In the Avengers films, Thanos snaps his fingers and makes half of the superheroes vanish into thin air.
Here’s the trick: The spectators choose and think of random Avengers from a shuffled deck of game cards. Then, when the magician snaps their fingers, a la Thanos, all of the thought-of-Avengers disappear.
Method: A gaff deck of Top Trumps Avengers gamecards.
My first thought was to try building a version of The Princess Card Trick. You’ll have seen this trick before. Six cards are shown, and you’re asked to see and remember a card. One of those cards is then removed, and when the faces are displayed again, your card is gone. It’s a classic, self-working mini-miracle often performed through a TV screen (less so now that screens can easily rewind and replay).
After building this, the issue I ran into was that the Avengers are much more instantly recognisable than playing cards. They’re more individually unique, and so the method was rather obvious. It was easy to spot that the Hulk also disappeared or that Iron Man was suddenly in the stack.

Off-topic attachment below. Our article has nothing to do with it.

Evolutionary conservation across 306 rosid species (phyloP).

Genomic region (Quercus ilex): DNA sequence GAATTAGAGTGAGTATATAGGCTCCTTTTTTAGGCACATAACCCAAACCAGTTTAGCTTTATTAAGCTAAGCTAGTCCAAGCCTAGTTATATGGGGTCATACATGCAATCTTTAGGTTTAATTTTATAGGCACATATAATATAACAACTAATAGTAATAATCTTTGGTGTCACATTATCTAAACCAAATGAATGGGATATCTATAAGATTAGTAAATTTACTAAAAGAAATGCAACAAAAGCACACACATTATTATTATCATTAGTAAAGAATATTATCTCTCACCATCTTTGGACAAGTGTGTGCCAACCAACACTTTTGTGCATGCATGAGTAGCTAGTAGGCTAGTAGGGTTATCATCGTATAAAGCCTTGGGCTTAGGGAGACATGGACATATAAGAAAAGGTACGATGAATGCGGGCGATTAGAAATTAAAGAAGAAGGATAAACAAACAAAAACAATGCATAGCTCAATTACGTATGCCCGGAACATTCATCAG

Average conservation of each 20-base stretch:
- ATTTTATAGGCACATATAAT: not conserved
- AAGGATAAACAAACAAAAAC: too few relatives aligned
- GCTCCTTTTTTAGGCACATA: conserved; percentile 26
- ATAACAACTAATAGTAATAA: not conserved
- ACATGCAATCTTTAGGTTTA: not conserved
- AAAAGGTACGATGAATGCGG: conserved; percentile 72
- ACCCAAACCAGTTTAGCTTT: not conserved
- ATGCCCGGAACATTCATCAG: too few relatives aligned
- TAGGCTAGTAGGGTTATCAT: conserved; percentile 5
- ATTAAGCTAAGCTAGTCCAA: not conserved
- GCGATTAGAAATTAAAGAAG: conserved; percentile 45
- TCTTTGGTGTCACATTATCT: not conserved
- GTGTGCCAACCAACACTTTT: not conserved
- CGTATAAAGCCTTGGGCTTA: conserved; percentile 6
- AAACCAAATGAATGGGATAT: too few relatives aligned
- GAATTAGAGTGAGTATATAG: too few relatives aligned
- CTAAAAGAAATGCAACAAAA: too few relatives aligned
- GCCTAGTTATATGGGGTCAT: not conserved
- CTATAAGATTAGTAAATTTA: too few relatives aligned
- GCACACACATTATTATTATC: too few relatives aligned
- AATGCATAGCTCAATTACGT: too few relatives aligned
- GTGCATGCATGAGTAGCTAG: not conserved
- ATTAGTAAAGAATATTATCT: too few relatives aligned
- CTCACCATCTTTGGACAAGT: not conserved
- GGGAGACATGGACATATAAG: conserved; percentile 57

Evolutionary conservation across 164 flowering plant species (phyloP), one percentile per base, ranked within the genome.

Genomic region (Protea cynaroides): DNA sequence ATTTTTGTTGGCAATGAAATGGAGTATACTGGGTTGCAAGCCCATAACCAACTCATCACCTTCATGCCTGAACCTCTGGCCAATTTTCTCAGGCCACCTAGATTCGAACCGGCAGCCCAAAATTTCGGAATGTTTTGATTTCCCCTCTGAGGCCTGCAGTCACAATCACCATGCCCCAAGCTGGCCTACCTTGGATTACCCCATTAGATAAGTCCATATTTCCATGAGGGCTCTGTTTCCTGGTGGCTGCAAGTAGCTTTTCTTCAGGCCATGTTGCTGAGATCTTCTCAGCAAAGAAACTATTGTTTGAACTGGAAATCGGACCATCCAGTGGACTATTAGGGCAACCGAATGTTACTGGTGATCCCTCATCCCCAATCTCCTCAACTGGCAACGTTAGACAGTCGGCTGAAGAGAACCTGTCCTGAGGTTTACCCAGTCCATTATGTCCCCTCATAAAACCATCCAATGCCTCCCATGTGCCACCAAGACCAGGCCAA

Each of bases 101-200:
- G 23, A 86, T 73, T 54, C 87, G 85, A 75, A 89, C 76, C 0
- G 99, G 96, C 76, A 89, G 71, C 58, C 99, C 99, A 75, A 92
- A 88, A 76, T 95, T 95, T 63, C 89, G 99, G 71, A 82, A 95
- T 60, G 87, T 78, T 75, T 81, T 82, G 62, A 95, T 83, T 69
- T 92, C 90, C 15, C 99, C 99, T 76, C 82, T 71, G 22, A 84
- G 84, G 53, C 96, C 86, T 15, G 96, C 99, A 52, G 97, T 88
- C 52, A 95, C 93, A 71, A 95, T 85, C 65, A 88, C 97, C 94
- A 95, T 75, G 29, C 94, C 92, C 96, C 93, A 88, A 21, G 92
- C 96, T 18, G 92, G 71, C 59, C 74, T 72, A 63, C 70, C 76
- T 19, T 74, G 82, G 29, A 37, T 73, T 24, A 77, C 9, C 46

My instant workaround was to get multiple spectators to think of an avenger. So if you notice the Hulk vanish too, you’d assume another spectator chose it. The issue here was I didn’t want to faff around with magnets and roughing sticks to make multiple cards vanish from a small stack of cards.
Next, I ran with the Mind Power Deck. A wonderful, wonderful gaff deck that is totally underused by magicians. The deck allows you to spread cards on the table and ask the spectator to think of a card they see in the pack freely, then spread the cards again to display their card is gone clearly. Derren Brown actually employs this deck in my favourite trick of his, which I believe he teaches in The Devils Pitcherbook. David Penn employs a similar method in his 52 to 1 deck, too.